Geo Week News

February 22, 2011

Service provider profile: DGT Survey Group


‘Our sweet spot is construction support’

BOSTON—While the Big Dig, a decades-long tunneling and transportation project here, may have come to be synonymous with boondoggle in some observers’ opinions, it can at least be credited for raising the profile of laser scanning in Boston.

“We didn’t invent them,” jokes Michael Clifford of 3D laser scanners, which his firm, DGT Survey Group, part of Digital Geographic Technologies, has been using since the early 2000s. “We starting using the laser scanner on the Big Dig,” he says, “which was the first big push for scanning in Boston. We were contracted on the Big Dig for several years. We sort of grew out of the Big Dig.

At this point, the company has three scanners, a FARO Photon being its lead instrument, with four of its 14 surveyors trained to use the scanners at varying levels. The company is growing, too. This month, DGT added a North Shore office, which opens up possibilities for expansion of services into New Hampshire and Maine as well. The office comes as Oak Engineers closes its doors and Oak’s Edward Dixon and Taylor Turbide come to DGT. Clifford says intitially there won’t be a lot of laser scanning done from the new office, as the carryover clients there are largely light commercial and residential and not necessarily fits for the scanner’s capabiltities.

But Cliffords says the scanners aren’t just for the big and intricate jobs. “We use it for the clients we already have,” he says. “Our sweet spot is construction support. We scan to establish existing conditions, and sometimes for forensics in construction, making sure things were built the right way.”

But there are a number of other applications as well, from scanning building facades as part of historic restoration projects to scanning the interiors of buildings that are being put out to let (even condominiums) to establish precisely the square footage. 

“Fit outs are a growing thing,” Clifford says of the real estate market and its potential. “If an existing office space is being fit out, surveyors are sometimes brought in, if it’s high-end enough, to measure up the space.” Using the scanner can make the work quicker, depending on obstructions and the shape of the space.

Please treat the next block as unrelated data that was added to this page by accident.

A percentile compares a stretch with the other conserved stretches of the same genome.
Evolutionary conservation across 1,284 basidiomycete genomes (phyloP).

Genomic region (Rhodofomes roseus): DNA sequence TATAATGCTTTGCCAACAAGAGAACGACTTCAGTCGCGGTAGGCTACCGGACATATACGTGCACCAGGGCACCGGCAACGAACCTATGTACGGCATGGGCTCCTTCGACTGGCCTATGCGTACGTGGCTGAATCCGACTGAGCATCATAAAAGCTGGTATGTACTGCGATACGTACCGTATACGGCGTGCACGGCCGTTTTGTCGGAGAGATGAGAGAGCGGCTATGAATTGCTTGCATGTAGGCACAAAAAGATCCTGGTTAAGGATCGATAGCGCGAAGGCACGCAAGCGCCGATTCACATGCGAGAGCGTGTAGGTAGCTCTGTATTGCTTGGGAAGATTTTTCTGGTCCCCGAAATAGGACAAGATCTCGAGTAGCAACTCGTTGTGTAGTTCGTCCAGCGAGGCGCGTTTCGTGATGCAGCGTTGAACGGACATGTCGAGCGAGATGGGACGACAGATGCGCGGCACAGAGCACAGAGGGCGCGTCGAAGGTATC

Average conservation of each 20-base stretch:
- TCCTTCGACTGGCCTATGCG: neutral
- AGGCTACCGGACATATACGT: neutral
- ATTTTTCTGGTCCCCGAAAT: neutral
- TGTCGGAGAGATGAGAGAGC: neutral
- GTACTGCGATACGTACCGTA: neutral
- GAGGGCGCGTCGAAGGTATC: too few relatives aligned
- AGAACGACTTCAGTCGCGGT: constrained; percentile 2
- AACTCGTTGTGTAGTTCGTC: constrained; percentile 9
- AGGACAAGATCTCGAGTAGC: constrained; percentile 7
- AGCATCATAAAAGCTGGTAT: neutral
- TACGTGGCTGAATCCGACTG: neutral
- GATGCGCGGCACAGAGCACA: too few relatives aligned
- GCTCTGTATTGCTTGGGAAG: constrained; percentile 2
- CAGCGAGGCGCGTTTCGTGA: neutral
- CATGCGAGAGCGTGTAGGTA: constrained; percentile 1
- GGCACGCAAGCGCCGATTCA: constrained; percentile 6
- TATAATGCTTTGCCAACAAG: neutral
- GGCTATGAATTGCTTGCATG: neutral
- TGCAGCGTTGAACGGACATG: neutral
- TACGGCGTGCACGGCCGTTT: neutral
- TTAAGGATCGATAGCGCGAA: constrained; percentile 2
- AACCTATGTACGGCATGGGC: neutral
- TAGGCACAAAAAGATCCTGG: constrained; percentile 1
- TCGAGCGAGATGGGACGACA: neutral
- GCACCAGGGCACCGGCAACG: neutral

Sometimes, though, DGT might bring the scanner in even if it isn’t absolutely necessary, as the scanner itself is a valuable marketing tool. 

“People call us because they think of us as the high-tech guys,” he says “It’s a differentiator. There are a lot of surveyors out there, and not a lot using scanners. It does separate us.”

“We’ve been called into projects specifically because we have the laser scanner,” Clifford says. “I’ve been in situations where I’ve had to actually talk people out of using the scanner. People think it’s magic.”

However, there’s no denying “it’s kind of a fancy expensive calling card,” Cliffords says. “It shows that we’ve made an investment in the best technology, and some sophisticated clients do respect that.”

Currently, DGT is doing all of their processing in house, though the company has considered some outsourcing. “That’s coming up a little bit with BIM,” Clifford says. “With our construction clients, BIM is the hot thing.”

The problem, Clifford says, is that laser scanning doesn’t integrate directly into Revit, and architects haven’t yet latched onto laser scanning en masse. “The construction managers really grasp what the scanner can do for them, but the architects can’t seem to work it into their workflow,” he says. 

“The next big leap is for end users to work right in the point cloud, which will cut out the modeling work, which they don’t want to pay us for anyway.”

Even for new-build work, Clifford says laser scanning can be valuable, especially in an urban setting. “If you’re going up in a tight urban area, the existing plans of the immediate area only show you what’s on the ground,” Clifford says. “It doesn’t show the chimney flues, the fire escapes, all the obstacles that on the outsides of buildings. Scanning is the only way to get those measurements.”

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